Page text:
Sensory Evaluation of Grappa


The first of the three stages to evaluate a grappa includes analysis of the clearness and tone of the color.

The first characteristic concerns the verification of the absence of veiling or floating residue in the distillate that, should they be encountered, would indicate problems in the production stage. The tone of the color reflects the category to which the grape spirit belongs. Usually young grappas have no color and are crystal clear, aged grappas tend towards yellow, while aromatized grappas take on a part of the pigmentation of the herb or fruit used to aromatize them.


In this, the most important of the stages, it is recommended that you move the glass slowly towards the nose, perhaps doing so twice to avoid the olfactory membranes becoming accustomed to the scent.

The olfactory examination is done based on the sensations created by the volatile elements in the grappa. It is necessary to verify the absence of defects in the form of unpleasant odors, among which are the scent of silos, a waxy or sour sensation – a symptom of poorly preserved marc – or sensations of particular pungency, which are signs of problems during distillation/poor cutting of heads. Following verification of the absence of defects (which would justify ending the evaluation of the grape spirit), the search for positive scents begins, among which are those that recall floral, fruity and spicy notes.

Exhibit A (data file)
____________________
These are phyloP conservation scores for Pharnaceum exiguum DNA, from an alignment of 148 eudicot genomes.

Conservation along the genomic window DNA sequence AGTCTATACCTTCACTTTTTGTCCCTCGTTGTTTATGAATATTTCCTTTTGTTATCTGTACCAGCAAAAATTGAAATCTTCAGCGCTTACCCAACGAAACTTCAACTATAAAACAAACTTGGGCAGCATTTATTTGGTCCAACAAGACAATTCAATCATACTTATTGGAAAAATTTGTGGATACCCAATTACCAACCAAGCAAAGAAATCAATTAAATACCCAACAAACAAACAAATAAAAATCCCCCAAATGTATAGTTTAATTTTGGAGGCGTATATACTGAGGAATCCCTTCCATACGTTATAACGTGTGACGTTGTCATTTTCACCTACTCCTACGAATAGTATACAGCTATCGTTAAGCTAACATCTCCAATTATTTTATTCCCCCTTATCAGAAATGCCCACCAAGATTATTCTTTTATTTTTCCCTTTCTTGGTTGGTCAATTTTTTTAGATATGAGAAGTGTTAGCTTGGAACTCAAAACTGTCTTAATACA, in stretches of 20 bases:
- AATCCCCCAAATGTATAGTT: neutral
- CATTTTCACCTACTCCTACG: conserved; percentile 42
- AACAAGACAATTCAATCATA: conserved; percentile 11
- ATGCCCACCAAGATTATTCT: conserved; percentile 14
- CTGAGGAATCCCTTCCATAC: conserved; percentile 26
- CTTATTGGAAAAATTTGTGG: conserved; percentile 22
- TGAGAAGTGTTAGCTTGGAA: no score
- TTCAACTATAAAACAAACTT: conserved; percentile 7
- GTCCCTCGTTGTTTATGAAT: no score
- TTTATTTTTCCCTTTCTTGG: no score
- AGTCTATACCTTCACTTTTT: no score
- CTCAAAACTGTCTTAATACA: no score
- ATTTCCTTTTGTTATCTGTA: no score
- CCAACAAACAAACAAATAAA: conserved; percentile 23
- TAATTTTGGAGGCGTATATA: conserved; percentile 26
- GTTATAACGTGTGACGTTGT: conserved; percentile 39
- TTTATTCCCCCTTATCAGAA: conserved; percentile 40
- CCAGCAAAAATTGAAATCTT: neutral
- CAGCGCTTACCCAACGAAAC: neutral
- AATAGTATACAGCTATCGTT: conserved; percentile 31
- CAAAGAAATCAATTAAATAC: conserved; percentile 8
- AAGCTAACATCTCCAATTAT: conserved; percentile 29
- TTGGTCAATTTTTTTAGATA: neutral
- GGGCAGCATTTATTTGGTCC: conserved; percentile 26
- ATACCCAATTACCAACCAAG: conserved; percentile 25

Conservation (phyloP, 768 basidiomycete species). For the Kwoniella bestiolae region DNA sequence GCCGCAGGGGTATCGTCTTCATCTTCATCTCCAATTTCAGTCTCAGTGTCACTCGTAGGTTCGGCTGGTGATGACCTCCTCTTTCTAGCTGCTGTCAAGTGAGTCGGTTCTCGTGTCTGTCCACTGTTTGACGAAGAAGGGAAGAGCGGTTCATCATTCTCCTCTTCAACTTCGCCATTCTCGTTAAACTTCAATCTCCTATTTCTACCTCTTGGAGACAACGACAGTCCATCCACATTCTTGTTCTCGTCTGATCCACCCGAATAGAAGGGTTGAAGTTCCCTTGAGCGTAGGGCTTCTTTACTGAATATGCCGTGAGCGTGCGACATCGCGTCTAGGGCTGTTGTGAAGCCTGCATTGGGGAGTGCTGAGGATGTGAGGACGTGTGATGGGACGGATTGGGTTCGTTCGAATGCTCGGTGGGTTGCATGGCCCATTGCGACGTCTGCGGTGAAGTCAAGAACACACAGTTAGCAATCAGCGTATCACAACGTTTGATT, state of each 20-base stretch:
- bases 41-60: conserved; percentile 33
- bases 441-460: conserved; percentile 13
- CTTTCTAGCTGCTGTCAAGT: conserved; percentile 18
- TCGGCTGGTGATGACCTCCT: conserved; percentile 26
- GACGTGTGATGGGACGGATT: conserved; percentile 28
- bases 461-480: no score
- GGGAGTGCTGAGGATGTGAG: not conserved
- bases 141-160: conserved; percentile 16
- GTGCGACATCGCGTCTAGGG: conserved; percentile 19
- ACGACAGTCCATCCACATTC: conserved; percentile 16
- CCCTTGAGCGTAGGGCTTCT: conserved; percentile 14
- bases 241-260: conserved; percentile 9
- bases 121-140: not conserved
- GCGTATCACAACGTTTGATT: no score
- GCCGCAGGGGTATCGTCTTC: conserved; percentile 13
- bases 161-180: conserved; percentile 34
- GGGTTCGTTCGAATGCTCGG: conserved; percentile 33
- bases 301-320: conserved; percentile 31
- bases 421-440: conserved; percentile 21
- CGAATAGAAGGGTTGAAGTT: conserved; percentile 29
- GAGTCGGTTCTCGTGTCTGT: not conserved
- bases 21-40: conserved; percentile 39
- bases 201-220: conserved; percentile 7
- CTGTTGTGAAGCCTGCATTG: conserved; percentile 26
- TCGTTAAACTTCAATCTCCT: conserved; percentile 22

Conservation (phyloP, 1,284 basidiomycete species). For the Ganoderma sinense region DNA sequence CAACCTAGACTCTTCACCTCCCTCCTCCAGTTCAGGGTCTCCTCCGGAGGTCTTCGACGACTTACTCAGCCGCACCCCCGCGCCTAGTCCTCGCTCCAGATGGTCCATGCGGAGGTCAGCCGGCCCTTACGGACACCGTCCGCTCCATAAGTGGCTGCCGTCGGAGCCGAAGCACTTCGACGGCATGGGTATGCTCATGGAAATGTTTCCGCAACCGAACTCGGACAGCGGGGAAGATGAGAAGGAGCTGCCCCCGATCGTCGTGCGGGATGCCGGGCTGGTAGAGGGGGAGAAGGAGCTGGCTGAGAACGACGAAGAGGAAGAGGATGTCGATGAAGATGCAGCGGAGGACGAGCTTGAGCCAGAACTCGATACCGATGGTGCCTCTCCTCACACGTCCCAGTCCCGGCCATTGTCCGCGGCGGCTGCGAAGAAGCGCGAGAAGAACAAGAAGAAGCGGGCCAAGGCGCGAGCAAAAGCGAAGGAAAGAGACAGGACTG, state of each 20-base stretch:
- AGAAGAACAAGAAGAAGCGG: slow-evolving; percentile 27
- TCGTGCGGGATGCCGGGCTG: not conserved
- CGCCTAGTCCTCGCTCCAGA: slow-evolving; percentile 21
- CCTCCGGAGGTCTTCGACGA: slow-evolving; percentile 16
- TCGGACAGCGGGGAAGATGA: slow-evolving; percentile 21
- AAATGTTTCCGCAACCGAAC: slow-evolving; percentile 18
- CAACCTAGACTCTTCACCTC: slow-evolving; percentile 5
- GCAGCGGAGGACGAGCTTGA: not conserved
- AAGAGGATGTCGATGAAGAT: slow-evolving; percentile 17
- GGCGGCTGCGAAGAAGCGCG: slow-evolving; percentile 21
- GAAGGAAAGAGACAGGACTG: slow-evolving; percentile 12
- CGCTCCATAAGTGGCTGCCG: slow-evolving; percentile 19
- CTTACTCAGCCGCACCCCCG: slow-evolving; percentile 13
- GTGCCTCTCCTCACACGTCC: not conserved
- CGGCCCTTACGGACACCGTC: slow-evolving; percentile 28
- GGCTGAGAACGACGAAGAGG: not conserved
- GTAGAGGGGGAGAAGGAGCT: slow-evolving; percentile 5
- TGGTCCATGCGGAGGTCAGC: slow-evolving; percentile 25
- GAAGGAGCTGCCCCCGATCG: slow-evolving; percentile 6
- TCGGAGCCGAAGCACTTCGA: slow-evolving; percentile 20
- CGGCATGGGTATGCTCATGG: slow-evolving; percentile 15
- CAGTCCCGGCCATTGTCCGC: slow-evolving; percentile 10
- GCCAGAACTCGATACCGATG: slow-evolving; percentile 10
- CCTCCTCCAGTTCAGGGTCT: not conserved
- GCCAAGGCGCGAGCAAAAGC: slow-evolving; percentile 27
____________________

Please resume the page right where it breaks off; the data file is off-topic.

These sensations are then amplified and blended together with those that reach the olfactory membrane through evaporation in the oral cavity following tasting and swallowing of the distillate. It is important to note that the identification of olfactory and aftertaste sensations is considerably affected by personal disposition and past experiences in relation to specific scents.


To prevent excessive burning sensations, limiting first contact in the mouth to a very small quantity of grappa that is then swallowed slowly is recommended. Following the initial, inevitable alcoholic sensation comes the sensation of sweet and bitter, acidic, and then all the tactile sensations, among which the feeling of cleanness and oiliness on the tongue are particularly important the perception of oily sensations is a symptom of a not very refined distillation, therefore not good quality.

The analysis is completed by inhaling the air and then perceiving the aftertaste sensed by the olfactory membrane, which must not include unpleasant sensations.